The United States missing out on an Arctic land grab because it won't ratify a treaty that would assign territorial claims at the top of the earth. Click to expand.
NEW YORK (CNNMoney) -- There's an international race to divvy up the Arctic Ocean's oil and mineral bounty, but the United States could lose out on a big chunk of it because it hasn't signed a United Nations treaty governing the area.
Earlier this week two key U.S. senators announced they would not support ratifying the Law of the Sea Treaty. The treaty codifies a whole host of maritime laws and customs which could help smooth tensions simmering in the Arctic.
The U.S. has refused to participate before, and this latest rejection means that there probably won't be enough votes to ratify the agreement 161 other nations have signed.
One provision in the treaty allows countries to extend their territorial claims beyond the 200-mile limit currently allowed -- if they can prove the continental shelf extends 200 miles beyond its shores.
That provision has allowed four of the five high Arctic maritime countries -- Russia, Canada, Denmark (via Greenland), and Norway to lay claim to a vast swath of the central Arctic ocean.
The United States could also claim a significant chunk beyond its 200-mile limit off Alaska, if it signed the treaty. But until it does it can't. It also means the U.S. has little say in the territorial claims of the other countries.
"This could be an enormous area for the United States to protect, explore, or exploit," said Heather Conley, director of the European program at the Center for Strategic and International Studies. "But until we ratify that treaty, we will remain on the sidelines."
Extending a country's claim is just one of the geopolitical issues facing the Arctic as the ice melts and oil companies, shipping firms, mining giants and militaries move in to tap the Arctic's vast resources.
Opposition to the Law of the Sea treaty in the United States comes mostly from Republican senators, wary of granting too much control to the United Nations.
"No international organization owns the seas," Ohio Republican Rob Portman, one of the two lawmakers to announce opposition to the treaty, said in a statement on his website. "We simply are not persuaded...this treaty will be more favorable to U.S. interests than bilateral negotiations, voluntary arbitration, and other traditional means of resolving maritime issues."
In the Arctic at least, the resources the U.S. might lose out on are relatively small -- most of the sizable conventional oil and gas reserves fall within 200 miles of the coast, according to the U.S. Geological Survey.
But there are other disputes in the Arctic.
Russia has yet to formally agree on the boundary between U.S. and Russia in the Bearing Sea, according to a report by the U.S. Congressional Research Service, a non-partisan research arm of Congress.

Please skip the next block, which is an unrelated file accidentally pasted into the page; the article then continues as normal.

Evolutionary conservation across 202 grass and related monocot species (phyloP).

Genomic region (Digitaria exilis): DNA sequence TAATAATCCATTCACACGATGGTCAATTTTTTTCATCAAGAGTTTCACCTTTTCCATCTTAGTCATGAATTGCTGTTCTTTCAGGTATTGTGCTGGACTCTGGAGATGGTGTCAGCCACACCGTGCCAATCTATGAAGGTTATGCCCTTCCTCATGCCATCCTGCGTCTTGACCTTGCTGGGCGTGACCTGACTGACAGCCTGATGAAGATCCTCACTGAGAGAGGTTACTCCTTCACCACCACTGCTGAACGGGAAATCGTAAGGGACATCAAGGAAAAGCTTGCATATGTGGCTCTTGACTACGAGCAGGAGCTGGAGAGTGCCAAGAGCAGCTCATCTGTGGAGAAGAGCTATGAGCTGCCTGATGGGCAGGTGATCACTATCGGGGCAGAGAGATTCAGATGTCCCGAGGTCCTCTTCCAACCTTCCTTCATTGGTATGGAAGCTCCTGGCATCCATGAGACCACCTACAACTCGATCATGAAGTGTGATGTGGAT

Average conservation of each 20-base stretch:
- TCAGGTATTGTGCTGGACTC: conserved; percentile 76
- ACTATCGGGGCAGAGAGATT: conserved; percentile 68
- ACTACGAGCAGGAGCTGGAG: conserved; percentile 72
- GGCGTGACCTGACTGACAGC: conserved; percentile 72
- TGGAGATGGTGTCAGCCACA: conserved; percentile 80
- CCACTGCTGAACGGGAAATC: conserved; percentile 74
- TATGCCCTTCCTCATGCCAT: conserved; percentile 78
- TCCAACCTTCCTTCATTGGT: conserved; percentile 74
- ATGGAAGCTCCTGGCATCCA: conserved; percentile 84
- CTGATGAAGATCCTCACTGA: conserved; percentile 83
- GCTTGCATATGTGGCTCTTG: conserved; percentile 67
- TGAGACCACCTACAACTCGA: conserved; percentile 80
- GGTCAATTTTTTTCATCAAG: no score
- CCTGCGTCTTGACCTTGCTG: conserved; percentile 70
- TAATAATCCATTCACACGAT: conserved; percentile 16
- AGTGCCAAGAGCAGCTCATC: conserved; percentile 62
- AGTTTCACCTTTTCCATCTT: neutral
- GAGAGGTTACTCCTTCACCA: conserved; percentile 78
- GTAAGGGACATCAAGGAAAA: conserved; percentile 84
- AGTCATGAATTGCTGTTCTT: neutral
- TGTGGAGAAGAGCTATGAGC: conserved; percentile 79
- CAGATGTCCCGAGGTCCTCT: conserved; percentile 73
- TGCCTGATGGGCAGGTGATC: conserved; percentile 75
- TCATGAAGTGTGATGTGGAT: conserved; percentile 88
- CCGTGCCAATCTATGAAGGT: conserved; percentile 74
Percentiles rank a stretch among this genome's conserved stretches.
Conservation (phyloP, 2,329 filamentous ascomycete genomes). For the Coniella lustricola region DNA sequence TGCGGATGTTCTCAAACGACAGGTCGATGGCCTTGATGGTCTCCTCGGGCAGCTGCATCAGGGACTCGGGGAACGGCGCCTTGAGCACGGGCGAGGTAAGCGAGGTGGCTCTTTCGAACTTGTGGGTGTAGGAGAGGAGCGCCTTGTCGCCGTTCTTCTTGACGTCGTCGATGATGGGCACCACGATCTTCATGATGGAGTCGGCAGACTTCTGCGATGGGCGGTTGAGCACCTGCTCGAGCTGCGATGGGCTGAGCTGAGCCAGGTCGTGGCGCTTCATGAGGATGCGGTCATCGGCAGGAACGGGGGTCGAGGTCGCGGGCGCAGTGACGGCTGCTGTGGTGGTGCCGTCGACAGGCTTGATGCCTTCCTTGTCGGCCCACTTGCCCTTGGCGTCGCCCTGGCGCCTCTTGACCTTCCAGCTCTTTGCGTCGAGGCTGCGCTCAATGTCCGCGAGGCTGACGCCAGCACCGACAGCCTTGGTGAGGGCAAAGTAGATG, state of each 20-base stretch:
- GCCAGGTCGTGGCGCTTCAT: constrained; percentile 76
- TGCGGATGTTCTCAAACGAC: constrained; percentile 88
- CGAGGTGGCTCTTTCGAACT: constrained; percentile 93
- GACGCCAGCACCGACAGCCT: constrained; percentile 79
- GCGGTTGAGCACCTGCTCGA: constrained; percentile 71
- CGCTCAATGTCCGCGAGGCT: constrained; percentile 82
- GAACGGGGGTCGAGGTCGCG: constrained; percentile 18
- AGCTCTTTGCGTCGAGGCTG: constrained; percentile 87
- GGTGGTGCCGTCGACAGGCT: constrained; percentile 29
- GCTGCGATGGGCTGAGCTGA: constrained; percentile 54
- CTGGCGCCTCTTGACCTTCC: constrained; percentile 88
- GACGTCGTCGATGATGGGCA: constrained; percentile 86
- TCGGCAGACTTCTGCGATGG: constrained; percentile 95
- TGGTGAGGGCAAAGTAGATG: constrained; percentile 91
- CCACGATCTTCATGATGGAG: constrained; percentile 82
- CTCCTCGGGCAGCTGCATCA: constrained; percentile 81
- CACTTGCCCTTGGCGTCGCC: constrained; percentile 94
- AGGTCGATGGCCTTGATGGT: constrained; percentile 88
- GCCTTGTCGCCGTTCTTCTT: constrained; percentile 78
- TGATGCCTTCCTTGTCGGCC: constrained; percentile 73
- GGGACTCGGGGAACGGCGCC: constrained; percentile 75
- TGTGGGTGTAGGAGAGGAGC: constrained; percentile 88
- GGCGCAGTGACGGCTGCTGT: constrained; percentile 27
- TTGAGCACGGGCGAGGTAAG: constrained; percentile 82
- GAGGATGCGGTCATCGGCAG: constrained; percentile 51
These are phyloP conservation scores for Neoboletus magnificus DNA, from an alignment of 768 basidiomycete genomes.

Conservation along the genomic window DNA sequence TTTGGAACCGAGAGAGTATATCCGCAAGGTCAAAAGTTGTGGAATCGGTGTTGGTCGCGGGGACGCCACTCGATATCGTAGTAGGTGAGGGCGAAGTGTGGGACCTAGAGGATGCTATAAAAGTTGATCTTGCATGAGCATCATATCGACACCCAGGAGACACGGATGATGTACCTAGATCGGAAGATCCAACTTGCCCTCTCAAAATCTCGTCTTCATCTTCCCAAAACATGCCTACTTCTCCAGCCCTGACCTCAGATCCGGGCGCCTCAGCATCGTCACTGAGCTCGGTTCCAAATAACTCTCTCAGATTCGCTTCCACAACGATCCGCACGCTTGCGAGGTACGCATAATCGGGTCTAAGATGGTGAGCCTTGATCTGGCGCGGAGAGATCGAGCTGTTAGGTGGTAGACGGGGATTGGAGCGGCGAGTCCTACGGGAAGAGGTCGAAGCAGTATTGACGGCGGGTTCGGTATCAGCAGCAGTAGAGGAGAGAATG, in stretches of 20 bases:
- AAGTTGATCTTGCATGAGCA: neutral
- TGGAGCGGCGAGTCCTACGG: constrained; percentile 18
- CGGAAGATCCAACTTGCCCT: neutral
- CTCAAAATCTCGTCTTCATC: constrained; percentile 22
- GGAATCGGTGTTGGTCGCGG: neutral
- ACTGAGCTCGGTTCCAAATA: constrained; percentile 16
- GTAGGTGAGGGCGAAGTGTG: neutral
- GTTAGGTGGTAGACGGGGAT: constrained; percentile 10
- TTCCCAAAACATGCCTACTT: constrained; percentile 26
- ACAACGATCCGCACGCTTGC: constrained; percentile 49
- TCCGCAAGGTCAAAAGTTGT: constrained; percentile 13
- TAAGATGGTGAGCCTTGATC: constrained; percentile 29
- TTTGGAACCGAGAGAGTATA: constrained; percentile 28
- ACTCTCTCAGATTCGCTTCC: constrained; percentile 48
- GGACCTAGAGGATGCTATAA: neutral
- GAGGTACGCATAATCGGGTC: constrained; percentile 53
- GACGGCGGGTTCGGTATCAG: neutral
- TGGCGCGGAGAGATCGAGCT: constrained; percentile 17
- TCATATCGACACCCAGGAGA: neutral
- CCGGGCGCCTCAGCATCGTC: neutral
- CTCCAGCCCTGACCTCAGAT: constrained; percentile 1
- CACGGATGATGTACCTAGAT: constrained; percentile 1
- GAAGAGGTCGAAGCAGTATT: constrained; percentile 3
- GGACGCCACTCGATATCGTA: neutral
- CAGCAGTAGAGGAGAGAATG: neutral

The United States and Canada are in disagreement over a slice of water between their two countries, and Norway and Russia have yet to resolve a decades-long spat over a particularly resource-rich block in the Barents Sea.
The most conflict-prone of the disputes may be over which country has control of the two seaways that traverse the Arctic -- the Northwest Passage along the Canadian coast and the Northern Sea Route on the Russian side.
The United States, Europe, and many other nations contend the sea lanes are transit straits connecting two oceans, and as such ships making the trip should be subject to relatively unimpeded travel.
Canada and Russia claim the passages are part of their inland waterways, subject to the rules, restrictions, surveillance and possible imposition of hefty transit fees by the host country.
Russian President Vladimir Putin has said the Northern Sea Route could one day rival the Suez Canal in terms of ship traffic. The Suez generates $5 billion a year in revenue for Egypt.
Much has been made of these Arctic disputes, as well as what appears to be a military build-up in the region.
In 2008, shortly after planting a Russian flag on the bottom of the ocean at the North Pole, Russia conducted long-rage strategic bomber flights over the Arctic -- the first such exercises since the end of the Cold War, according to the CRS report.
Meanwhile Canada has constructed a cold-weather training base in its Arctic territory, and ordered the construction of six ice-capable ships to patrol the Northwest Passage.
Yet despite these moves, most analyst say a military confrontation in the region is unlikely.
Four of the five Arctic states with competing claims are NATO members. And if the United States and Russia were able to survive 40-plus years of Cold War antagonism, it's unlikely they'd go to war over shipping fees or drilling rights.
Programming note: Learn more about Shell's ("OutFront with Erin Burnett," Wednesday night at 7 p.m. ET on CNN.) gamble to establish a new oil source in one of the harshest climates on the planet. Watch "Cold Wars: Drilling in the Arctic," on
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